World News

False beliefs in favor of British and Palestinian monarchy | Israel

Last month, when Israeli weapons destroyed homes in Gaza, one of two areas where Palestinians were oppressed in recent years, the British government was once again in power. to prove its past good versus those who want to count on its bad ones. #BritishEmpire went viral on Twitter even though Gaza burned.

The irony is connected: the further refinement of British royal history confirms that the criticism of what Israel did as “permanent colonists” failed to settle in many places. Instead of defaming Israel, Britain’s policies have been said to be legitimate. The British government’s Balfour Declaration declaring support for the “establishment of a Jewish Jewish settlement in Palestine” in 1917 is said to have laid the foundation for a Jewish state in the Middle East and to provide a legitimate opportunity for the establishment of an Israeli state. Awareness of the moral crisis and the implications of this declaration may help to dispel the stalwart beliefs of the British monarchy and the dangerous presence of Israel in Palestine.

The Balfour Declaration was one of several “promises” made by the British during the First World War over the Ottoman Empire, while the British did so in defense of the way to India and the oil-rich Gulf. In order to make the Arabs a part of it, he promised the Sharifian rulers of the Hejaz, on the Arabian Peninsula, an independent kingdom that stretches from Palestine to Damascus. At the same time, in secret negotiations with the French and Russians to divide the territory, he promised to make Palestine a part of the world. When Russia withdrew from the war in October 1917, it saw the need to urgently defend Britain in the Middle East with a new promise, this time to the Zionist movement. Palestine thus became a threefold promise – a sufficient reason to doubt the sanctity of any promise.

The new pledge was written by a British foreign secretary, led by Conservative Arthur James Balfour. Known as the “bloody Blofour” in oppressing the Irish people who wanted more freedom as the secretary general of Ireland, Balfour was brave enough to oppose him. He was also a philosopher who was skeptical of speculation and fascination with the occult – as well as the powerful occult ideas of other groups. The idea that the promise to the Zionists would protect the Middle East from them arose out of his anti-Semitic views, which he shared with other British politicians, that the Jews were in control of government opinion and global finance. Balfour reckoned that his false statements would promote American and German Jewish ideas on the basis of the Allies, as well as to curb the exodus of unwanted Jews from Eastern Europe to Britain.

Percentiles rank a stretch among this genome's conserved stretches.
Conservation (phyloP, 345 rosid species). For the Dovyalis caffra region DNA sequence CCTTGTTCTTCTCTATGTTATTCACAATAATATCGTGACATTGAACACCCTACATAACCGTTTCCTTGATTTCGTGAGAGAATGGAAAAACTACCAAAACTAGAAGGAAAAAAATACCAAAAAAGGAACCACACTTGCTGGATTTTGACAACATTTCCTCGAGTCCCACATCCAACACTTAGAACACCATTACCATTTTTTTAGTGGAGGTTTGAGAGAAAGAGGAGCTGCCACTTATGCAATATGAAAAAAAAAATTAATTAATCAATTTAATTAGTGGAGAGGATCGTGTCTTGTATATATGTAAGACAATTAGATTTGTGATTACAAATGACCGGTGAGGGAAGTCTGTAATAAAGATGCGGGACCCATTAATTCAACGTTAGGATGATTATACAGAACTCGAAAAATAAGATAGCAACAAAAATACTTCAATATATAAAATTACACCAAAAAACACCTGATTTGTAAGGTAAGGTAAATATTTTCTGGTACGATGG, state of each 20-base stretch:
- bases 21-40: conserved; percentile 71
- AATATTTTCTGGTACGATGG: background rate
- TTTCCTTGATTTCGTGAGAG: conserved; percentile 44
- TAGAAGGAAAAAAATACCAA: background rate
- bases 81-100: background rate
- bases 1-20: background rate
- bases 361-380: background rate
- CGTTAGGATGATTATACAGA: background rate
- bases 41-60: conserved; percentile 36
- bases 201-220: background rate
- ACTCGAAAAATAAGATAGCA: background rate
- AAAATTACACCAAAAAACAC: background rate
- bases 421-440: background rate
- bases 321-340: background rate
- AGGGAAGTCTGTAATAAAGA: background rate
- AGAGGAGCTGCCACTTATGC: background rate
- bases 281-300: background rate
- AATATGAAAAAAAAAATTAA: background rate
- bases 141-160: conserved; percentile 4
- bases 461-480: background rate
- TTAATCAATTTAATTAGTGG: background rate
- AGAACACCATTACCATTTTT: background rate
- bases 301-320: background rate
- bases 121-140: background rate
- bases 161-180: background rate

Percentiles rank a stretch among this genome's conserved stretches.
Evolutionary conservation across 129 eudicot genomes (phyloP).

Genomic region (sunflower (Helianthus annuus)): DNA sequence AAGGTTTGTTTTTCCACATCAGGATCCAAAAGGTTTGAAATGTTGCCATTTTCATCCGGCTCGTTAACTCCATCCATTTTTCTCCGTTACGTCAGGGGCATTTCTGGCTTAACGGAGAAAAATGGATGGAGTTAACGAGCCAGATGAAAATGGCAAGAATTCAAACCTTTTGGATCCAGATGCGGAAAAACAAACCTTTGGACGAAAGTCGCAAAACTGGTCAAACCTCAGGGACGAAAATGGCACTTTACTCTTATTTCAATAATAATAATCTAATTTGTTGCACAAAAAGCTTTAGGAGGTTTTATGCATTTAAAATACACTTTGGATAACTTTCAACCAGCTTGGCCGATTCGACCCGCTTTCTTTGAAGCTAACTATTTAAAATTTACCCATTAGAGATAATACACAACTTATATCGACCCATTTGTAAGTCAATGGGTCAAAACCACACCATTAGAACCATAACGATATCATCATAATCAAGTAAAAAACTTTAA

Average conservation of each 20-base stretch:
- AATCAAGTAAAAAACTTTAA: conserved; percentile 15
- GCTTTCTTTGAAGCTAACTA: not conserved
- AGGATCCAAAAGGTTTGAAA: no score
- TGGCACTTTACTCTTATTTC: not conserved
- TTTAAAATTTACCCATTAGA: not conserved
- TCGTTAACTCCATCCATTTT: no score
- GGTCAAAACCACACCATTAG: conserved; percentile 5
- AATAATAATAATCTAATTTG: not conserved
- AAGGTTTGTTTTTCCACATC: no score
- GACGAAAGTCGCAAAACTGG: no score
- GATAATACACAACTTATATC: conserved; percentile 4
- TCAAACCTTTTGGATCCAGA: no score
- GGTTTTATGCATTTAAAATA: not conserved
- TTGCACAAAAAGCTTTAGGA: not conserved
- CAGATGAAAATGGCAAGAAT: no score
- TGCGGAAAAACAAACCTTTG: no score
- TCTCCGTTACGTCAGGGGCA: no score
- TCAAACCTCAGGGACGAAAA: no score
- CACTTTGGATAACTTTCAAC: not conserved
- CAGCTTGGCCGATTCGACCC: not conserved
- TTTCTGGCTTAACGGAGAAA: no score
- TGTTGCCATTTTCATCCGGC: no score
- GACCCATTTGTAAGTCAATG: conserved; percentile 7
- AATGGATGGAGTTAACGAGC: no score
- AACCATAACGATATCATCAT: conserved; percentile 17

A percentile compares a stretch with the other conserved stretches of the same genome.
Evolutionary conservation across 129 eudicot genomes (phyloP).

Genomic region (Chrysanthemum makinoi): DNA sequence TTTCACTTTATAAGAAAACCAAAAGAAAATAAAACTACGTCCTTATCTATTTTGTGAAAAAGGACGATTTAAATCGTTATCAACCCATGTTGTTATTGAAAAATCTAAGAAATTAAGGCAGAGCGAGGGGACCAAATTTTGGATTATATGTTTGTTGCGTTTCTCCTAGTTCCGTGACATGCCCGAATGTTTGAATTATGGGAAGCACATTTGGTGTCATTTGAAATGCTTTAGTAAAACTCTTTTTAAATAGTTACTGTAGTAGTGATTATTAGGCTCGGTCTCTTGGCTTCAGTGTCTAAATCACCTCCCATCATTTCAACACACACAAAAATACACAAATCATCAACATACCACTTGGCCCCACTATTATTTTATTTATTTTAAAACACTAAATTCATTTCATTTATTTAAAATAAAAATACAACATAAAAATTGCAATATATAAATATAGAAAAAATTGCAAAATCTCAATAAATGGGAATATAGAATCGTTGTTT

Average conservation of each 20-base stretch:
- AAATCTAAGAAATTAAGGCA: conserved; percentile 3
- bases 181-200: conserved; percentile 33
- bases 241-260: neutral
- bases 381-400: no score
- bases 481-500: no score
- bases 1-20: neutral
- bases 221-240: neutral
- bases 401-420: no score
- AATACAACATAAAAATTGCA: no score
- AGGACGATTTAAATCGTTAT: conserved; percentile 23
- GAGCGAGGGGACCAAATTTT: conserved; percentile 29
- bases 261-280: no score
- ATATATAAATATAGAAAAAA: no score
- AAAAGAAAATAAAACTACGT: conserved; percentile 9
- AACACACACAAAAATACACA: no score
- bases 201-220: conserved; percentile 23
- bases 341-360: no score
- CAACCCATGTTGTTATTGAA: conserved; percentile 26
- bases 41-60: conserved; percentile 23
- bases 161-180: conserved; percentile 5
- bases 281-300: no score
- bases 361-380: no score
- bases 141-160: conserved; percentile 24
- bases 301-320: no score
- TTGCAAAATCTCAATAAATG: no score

The proclamation was in line with the British colonial nation that made history of the brutal occupation of Kenya and other territories. What the British thought of Palestine as something they could promise any group without consulting the common people was also shocking to the emperor. The difference here is that Jewish and non-British citizens can take on a “civilized career” – and live faithfully next to the Suez Canal. The declaration implies that the Jews were of a higher status and culture than the citizens of Palestine, just as it claims that the Jews were not in Europe properly and at risk.

Not everyone in the British government shared this idea. India’s secretary of state, Edwin Montagu, was Jewish and found the proclamation to be anti-Semitic. “Later Jews will be considered foreigners in all countries except Palestine,” he feared. He stressed that members of his family did not have a “show group” with Jewish families elsewhere: “It is not true to say that the English-speaking Christian and the French-French are of the same race.” Montagu feared that the proclamation would mean “Jews should be placed in a preferred place” in Palestine, and that Muslims and Christians would be made to “make way for the Jews”. He foresaw: “When the Jews are told that Palestine is their homeland, every country will want to expel its Jewish citizens, and you will find that Palestine expels its citizens.”

At that time Montagu was proclaiming the Montagu Declaration, promising the Indians independence they Loyalty in battle. Those who were careful, especially Balfour’s, persuaded them to accept this anti-colonial claim, saying that the Indians could not do this. That’s the kind of imperialist Balfour was.